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Housing First once drew doubts, but it's hard to argue with results

Home sweet home


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Stacy Smith* is a 35-year-old Charlottean. She was at the top of her class when she received her GED through a joint Charlotte Area Fund and CPCC program. You may have unknowingly met her at one of the popular local restaurants where she has worked.

For a short while, she attended classes at Johnson and Wales University. She is also mother to three children, all of whom live in other states.

Upon meeting Smith, one might not guess she's been living on the streets for more than seven years, the last four in Charlotte. She sets up each night at one of many pop-up camps that develop throughout the city. Some of these camps remain in place for months on end. Some are cleared out by police or the folks living there simply up and leave.

Smith eats most meals at St. Peter's soup kitchen at Urban Ministry Center (UMC), a resource center for folks experiencing homelessness in Charlotte, or with a camp group if they have food and a safe place to cook.

Despite these daily struggles extending years beyond when she hoped they would, Smith has kept a positive attitude. Her case manager at UMC, Allison Winston, noted that most people who have been homeless for as long as Smith have given up hope for a different life. "Stacy has found a way to remain forward looking," she says.

Smith fits the "chronically homeless" definition, meaning a person with a disabling condition who has been homeless for one year or more or has experienced at least four episodes of homelessness in each of the past three years. She suffers from post-traumatic stress disorder caused by physical and sexual abuse that occurred during childhood. She is one of 345 remaining on Charlotte's Chronically Homeless Registry. Within weeks, she hopes to join the hundreds of people that have been removed from that list over the last year.

The Chronically Homeless Registry was created in January 2015 by Housing First Charlotte-Mecklenburg (HFCM), a coalition of 28 private companies and nonprofit organizations, as a first step in its plan to end chronic homelessness by the end of 2016. The group has helped find housing for 323 people since its founding.

Much of HFCM's success can be credited to its use of the Housing First initiative, which focuses on finding housing for the chronically homeless before all else. In 2012, the initiative was still a hotly debated topic, as Housing Readiness advocates argued that the chronically homeless need to be drug-free and/or medically compliant before they could be deemed stable enough for housing. Neighbors of Housing First complexes also worried about living near large groups of people who may be battling addictions or other issues.

Dale Mullinnex addresses a crowd of Housing First Charlotte-Mecklenburg supporters at a recent celebration and tour of the expansion. - RYAN PITKIN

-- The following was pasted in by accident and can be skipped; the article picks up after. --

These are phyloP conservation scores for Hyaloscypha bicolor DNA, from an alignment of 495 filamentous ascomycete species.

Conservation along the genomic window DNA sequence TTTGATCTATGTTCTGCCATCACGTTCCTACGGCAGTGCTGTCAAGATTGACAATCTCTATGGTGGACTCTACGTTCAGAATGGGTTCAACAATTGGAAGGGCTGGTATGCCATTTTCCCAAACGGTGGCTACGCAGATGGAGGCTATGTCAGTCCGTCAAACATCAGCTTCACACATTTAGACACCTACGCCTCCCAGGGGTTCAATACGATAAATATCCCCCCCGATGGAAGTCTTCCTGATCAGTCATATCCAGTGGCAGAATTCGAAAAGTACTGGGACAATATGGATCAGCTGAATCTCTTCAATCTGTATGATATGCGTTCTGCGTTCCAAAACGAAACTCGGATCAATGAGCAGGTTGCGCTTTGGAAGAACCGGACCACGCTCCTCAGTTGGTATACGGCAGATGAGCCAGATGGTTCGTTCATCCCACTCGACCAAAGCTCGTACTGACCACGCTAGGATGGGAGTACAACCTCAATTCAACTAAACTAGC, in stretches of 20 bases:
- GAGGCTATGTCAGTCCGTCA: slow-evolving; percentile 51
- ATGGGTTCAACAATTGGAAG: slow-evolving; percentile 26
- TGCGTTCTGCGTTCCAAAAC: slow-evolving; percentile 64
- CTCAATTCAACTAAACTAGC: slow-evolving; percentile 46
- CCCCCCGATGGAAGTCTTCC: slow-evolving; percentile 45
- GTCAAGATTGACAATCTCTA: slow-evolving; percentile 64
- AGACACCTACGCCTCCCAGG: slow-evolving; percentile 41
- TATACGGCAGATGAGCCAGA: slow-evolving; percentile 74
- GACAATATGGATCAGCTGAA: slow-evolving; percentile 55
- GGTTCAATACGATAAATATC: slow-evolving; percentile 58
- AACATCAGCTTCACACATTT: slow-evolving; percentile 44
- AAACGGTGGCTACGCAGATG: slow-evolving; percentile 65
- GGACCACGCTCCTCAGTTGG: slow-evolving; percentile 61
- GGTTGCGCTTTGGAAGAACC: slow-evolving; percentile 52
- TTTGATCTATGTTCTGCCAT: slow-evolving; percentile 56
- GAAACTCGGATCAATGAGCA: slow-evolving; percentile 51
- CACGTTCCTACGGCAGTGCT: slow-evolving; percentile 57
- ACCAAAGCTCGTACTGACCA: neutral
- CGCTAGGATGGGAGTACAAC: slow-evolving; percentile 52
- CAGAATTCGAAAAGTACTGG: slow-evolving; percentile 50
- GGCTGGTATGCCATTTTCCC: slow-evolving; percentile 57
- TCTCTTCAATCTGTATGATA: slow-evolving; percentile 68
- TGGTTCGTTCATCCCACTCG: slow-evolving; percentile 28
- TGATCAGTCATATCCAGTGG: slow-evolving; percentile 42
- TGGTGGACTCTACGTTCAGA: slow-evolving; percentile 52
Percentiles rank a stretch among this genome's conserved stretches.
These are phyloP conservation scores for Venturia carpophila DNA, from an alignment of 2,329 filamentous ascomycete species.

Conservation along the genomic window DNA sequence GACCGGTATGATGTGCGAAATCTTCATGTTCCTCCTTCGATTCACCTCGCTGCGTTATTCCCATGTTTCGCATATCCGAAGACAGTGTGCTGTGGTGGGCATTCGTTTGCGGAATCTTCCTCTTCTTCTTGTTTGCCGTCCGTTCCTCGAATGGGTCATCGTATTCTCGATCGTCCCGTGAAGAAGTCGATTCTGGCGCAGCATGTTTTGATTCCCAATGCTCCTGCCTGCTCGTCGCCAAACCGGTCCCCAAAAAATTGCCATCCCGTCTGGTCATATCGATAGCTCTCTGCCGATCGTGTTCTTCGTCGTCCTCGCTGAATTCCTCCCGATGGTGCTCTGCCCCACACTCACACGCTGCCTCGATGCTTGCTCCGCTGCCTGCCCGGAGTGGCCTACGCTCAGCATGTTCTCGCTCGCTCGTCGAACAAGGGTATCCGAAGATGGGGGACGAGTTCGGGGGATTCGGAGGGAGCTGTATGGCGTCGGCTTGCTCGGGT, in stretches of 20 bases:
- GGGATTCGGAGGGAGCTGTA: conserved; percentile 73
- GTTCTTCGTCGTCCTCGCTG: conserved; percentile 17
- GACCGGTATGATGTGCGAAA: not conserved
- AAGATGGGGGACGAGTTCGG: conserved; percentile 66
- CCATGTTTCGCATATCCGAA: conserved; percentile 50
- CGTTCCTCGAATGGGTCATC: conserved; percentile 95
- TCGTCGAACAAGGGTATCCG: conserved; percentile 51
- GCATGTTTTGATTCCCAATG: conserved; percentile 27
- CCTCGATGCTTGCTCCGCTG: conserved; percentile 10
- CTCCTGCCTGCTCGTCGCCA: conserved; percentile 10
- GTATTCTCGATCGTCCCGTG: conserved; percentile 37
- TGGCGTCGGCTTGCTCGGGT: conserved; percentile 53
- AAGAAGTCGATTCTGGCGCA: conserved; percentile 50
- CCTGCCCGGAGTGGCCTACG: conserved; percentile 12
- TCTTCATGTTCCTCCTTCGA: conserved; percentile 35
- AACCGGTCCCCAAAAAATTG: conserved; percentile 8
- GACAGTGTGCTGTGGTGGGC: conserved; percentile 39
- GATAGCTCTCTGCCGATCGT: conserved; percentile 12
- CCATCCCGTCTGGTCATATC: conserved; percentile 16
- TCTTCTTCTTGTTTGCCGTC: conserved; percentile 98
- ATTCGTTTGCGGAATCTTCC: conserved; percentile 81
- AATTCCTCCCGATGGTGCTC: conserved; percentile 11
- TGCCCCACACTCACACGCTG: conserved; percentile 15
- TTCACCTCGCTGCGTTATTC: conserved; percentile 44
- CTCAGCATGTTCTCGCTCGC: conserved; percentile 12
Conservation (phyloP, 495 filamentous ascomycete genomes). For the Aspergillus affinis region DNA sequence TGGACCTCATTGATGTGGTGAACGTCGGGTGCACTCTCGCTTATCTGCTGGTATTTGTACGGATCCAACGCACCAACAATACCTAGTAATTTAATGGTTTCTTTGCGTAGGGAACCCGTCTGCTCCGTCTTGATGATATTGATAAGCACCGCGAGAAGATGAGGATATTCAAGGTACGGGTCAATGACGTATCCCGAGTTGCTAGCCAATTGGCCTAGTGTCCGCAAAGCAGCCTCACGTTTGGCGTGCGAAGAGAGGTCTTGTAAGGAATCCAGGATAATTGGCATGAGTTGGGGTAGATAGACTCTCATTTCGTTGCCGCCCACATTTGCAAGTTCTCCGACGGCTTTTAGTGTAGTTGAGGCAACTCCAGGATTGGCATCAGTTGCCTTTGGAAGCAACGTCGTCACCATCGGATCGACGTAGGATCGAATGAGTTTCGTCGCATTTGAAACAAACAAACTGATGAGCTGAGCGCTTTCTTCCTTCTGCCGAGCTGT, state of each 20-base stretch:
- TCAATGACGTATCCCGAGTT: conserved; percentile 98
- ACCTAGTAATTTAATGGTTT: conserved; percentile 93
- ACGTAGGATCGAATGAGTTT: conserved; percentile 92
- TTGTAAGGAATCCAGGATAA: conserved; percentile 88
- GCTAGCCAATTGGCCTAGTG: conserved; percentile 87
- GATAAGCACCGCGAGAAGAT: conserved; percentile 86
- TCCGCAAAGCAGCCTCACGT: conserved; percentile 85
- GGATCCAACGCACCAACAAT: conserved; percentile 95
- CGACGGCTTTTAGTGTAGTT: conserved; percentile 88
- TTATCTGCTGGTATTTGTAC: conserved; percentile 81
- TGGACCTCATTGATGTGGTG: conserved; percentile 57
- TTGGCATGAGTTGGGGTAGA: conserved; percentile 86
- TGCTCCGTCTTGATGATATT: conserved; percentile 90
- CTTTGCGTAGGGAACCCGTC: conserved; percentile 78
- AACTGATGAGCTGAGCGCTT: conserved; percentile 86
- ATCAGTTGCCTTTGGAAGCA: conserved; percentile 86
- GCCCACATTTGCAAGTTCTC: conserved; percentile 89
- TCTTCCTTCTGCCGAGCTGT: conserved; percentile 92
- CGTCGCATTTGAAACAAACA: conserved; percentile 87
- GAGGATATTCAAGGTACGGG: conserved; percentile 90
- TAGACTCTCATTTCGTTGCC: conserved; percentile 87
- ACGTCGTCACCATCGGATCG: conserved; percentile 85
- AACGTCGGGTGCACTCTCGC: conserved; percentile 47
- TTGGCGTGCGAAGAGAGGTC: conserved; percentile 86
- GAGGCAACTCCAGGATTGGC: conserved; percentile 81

• Ryan Pitkin
  • Dale Mullinnex addresses a crowd of Housing First Charlotte-Mecklenburg supporters at a recent celebration and tour of the expansion.

Now, following four years of success at Moore Place, Charlotte's first Housing First complex, officials have announced a multi-million-dollar campaign to build a new, 120-unit complex to help cut Charlotte's chronically homeless population even further.

The Housing First philosophy originated in New York City and Los Angeles in the 1990s. According to Liz Clasen-Kelly, associate executive director of policy and outreach at UMC, Housing First has been successful because of the assertion that a homeless person is more likely to succeed if given a place to live. Medical support, connections with social workers and all other services come after that.

In 2008, UMC received a grant to pilot a program with scattered sites throughout Charlotte using the Housing First method. UMC worked with property managers to find homes for 14 chronically homeless individuals. The new residents were assigned case managers to help give support and connect them to resources they needed to succeed.

"When we started our program, there were people who thought that this idea wouldn't work because [the homeless] were not ready for housing," Clasen-Kelly says. "There were other people who thought this idea would work, but that our community was not ready for it. The notion was that we needed to start out small with the pilot project and eventually go bigger. What we learned immediately upon starting that pilot is that we saw individual transformation. We knew we needed more of it."

Later that year, UMC announced its plan to raise $10 million dollars to build Moore Place. The complex includes studio apartments for individuals struggling with chronic homelessness. Medical staff and social workers are on site to provide support. Despite controversy and criticism from the surrounding community, enough funds were collected through government entities, a local housing trust and public and private partnerships.

Moore Place opened in the Druid Hills neighborhood in 2012 with 85 units. As was reported in a Creative Loafing feature story published in May 2013, the Druid Hills Neighborhood Association quickly came to see the complex as a positive addition, despite original concerns from some members.

Four years later, Darryl Gaston, who has served as president of the Druid Hills Neighborhood Association during that time, said Moore Place tenants have made good neighbors.

"Over the past few years we've had an opportunity to strengthen our relationship and we've been involved with several collaborative efforts in and around our neighborhood," Gaston said. "It's been a positive relationship.